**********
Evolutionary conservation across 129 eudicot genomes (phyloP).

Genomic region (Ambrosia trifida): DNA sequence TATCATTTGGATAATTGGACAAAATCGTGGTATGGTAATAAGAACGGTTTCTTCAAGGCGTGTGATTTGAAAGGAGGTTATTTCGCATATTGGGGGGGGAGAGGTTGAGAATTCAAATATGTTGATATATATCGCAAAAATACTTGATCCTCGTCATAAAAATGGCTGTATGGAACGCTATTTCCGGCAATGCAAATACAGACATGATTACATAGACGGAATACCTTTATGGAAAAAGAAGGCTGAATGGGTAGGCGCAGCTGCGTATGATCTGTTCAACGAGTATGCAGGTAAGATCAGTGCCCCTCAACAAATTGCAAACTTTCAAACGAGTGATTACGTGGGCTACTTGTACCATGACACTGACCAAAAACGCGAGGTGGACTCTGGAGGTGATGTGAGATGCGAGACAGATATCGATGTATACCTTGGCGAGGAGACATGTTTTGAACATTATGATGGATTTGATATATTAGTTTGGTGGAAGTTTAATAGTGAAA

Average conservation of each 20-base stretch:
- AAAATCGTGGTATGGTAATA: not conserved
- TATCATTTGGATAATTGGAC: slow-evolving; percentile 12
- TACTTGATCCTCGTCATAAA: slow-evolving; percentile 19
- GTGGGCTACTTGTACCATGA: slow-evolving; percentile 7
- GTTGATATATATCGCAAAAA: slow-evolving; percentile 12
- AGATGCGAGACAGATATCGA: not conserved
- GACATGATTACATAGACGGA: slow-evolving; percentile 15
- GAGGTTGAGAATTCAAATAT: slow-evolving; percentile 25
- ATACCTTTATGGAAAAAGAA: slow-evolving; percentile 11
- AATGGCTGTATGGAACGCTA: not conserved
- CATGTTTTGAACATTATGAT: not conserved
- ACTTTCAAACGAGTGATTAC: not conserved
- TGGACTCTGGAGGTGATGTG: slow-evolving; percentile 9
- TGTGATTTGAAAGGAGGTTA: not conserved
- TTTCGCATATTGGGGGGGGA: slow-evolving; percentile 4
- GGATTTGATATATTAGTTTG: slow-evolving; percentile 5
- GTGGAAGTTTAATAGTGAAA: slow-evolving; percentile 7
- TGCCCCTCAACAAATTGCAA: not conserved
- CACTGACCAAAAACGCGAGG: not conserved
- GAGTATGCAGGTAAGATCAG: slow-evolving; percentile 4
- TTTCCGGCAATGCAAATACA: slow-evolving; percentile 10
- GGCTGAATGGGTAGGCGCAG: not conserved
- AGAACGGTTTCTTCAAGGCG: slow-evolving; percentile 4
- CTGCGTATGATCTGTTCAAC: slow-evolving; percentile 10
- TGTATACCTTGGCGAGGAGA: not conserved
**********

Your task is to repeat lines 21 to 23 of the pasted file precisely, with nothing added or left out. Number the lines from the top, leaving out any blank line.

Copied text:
- TGCCCCTCAACAAATTGCAA: not conserved
- CACTGACCAAAAACGCGAGG: not conserved
- GAGTATGCAGGTAAGATCAG: slow-evolving; percentile 4